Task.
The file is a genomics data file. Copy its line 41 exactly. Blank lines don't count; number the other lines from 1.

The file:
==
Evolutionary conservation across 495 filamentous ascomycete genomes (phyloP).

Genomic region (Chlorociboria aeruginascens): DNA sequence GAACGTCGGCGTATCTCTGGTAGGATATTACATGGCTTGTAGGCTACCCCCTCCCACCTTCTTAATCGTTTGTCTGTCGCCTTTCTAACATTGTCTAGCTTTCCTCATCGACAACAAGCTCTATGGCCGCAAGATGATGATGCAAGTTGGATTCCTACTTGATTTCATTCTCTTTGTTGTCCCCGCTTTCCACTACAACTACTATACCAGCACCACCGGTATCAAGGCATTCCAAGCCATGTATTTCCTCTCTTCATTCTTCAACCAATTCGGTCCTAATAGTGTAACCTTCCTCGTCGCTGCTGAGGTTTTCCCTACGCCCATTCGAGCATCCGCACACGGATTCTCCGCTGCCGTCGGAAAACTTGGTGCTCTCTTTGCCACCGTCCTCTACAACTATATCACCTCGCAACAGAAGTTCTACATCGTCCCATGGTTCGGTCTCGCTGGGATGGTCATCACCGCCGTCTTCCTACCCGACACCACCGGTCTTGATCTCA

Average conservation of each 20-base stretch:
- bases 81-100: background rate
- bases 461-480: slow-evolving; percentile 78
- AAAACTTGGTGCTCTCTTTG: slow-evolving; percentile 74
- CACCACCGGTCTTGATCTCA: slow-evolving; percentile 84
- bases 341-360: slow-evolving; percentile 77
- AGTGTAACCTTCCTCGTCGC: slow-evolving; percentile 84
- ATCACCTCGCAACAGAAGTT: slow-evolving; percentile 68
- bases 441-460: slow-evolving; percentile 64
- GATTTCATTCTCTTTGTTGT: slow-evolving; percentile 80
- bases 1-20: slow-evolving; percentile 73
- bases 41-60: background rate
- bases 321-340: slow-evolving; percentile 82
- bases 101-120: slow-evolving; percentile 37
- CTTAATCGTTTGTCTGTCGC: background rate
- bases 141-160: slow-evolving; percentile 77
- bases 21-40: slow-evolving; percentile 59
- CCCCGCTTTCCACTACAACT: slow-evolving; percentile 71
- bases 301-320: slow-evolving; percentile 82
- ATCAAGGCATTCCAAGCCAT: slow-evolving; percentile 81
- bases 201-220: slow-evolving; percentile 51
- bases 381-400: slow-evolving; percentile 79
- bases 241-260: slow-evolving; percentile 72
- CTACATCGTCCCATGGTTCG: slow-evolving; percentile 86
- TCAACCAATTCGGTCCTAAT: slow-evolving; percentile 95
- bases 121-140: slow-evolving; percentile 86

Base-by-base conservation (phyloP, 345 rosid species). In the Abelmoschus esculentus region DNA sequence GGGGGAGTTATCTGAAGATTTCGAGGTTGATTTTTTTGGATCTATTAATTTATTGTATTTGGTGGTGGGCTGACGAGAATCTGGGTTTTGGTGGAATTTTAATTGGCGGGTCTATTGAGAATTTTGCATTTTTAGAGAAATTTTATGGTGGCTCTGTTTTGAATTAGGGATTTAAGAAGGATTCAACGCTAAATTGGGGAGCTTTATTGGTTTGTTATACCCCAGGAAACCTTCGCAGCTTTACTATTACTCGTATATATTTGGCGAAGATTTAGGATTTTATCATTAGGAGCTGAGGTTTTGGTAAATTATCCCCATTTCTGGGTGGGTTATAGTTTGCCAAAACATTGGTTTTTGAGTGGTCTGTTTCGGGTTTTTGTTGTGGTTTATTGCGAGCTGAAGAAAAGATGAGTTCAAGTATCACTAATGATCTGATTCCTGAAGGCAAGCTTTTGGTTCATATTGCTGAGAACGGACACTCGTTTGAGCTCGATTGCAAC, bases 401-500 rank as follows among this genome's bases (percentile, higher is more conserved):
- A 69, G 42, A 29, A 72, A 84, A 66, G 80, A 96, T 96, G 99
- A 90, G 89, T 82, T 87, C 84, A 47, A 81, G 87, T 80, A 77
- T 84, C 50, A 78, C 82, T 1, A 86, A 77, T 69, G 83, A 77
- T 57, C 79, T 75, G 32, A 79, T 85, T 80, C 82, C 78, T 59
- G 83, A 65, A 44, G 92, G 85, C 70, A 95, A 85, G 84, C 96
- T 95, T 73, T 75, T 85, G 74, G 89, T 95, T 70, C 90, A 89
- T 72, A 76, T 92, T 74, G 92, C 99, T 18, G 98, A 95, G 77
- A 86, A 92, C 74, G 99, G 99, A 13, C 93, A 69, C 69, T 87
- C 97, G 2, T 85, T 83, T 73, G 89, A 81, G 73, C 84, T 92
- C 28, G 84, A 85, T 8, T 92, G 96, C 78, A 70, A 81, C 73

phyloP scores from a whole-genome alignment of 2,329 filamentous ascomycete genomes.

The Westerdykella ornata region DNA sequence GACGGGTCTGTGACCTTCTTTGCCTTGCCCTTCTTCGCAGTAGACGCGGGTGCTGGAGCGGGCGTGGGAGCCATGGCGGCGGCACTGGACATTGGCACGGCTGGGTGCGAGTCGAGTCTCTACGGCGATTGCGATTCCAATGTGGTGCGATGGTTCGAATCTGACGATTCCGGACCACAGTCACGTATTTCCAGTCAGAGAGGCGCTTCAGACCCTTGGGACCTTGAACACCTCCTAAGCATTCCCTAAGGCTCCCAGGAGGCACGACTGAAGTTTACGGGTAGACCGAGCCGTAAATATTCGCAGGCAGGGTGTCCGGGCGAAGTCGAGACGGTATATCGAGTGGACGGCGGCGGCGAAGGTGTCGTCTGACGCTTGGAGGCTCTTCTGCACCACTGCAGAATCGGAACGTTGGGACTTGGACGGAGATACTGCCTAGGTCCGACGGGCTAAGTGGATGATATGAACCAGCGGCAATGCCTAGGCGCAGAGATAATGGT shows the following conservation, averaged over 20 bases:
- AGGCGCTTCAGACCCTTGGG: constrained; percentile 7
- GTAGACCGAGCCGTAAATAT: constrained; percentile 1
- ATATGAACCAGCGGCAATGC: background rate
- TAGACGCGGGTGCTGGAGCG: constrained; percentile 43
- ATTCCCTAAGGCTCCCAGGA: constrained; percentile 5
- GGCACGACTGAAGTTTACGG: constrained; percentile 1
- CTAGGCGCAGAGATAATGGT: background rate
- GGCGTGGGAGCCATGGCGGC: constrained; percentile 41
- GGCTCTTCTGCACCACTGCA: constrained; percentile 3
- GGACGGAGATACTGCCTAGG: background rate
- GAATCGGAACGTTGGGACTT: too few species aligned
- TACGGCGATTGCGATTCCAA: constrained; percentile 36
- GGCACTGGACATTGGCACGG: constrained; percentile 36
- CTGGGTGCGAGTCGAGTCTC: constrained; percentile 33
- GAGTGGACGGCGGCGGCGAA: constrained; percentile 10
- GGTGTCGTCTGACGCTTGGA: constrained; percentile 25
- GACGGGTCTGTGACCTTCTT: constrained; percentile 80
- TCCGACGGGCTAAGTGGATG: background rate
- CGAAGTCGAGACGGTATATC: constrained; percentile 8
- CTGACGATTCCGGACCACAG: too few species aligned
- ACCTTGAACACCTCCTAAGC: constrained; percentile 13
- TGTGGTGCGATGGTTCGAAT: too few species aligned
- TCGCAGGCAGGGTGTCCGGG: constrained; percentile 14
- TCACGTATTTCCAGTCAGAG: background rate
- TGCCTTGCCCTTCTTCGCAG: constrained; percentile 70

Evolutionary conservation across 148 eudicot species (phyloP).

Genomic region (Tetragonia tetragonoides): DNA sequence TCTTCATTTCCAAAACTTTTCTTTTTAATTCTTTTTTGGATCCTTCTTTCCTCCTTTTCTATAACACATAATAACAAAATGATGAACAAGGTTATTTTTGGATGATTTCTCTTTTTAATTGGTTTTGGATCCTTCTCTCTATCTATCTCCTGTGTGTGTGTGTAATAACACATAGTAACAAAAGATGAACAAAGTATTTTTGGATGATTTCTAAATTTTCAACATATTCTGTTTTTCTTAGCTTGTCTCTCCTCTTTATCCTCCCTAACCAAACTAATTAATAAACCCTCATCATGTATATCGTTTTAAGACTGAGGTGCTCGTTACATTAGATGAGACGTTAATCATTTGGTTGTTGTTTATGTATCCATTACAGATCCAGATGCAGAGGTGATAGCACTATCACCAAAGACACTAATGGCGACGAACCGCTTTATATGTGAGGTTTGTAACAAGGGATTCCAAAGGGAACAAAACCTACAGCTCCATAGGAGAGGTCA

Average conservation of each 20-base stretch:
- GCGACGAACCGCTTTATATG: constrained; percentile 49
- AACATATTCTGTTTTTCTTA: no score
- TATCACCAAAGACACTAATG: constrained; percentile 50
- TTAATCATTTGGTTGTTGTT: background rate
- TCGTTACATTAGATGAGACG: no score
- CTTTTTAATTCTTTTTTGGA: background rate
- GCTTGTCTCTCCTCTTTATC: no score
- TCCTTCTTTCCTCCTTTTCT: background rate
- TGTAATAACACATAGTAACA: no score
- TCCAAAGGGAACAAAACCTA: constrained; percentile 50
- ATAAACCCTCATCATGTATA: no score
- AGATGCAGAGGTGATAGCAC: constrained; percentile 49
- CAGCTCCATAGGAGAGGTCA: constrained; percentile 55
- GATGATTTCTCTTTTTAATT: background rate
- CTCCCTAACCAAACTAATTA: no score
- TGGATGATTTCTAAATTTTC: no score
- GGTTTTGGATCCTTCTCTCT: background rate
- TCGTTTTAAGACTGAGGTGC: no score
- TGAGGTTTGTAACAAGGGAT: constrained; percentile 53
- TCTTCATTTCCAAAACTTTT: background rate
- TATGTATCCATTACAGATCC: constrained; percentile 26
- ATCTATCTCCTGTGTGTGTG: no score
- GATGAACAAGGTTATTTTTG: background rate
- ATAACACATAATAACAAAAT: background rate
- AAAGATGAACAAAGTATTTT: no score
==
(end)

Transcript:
The Westerdykella ornata region DNA sequence GACGGGTCTGTGACCTTCTTTGCCTTGCCCTTCTTCGCAGTAGACGCGGGTGCTGGAGCGGGCGTGGGAGCCATGGCGGCGGCACTGGACATTGGCACGGCTGGGTGCGAGTCGAGTCTCTACGGCGATTGCGATTCCAATGTGGTGCGATGGTTCGAATCTGACGATTCCGGACCACAGTCACGTATTTCCAGTCAGAGAGGCGCTTCAGACCCTTGGGACCTTGAACACCTCCTAAGCATTCCCTAAGGCTCCCAGGAGGCACGACTGAAGTTTACGGGTAGACCGAGCCGTAAATATTCGCAGGCAGGGTGTCCGGGCGAAGTCGAGACGGTATATCGAGTGGACGGCGGCGGCGAAGGTGTCGTCTGACGCTTGGAGGCTCTTCTGCACCACTGCAGAATCGGAACGTTGGGACTTGGACGGAGATACTGCCTAGGTCCGACGGGCTAAGTGGATGATATGAACCAGCGGCAATGCCTAGGCGCAGAGATAATGGT shows the following conservation, averaged over 20 bases: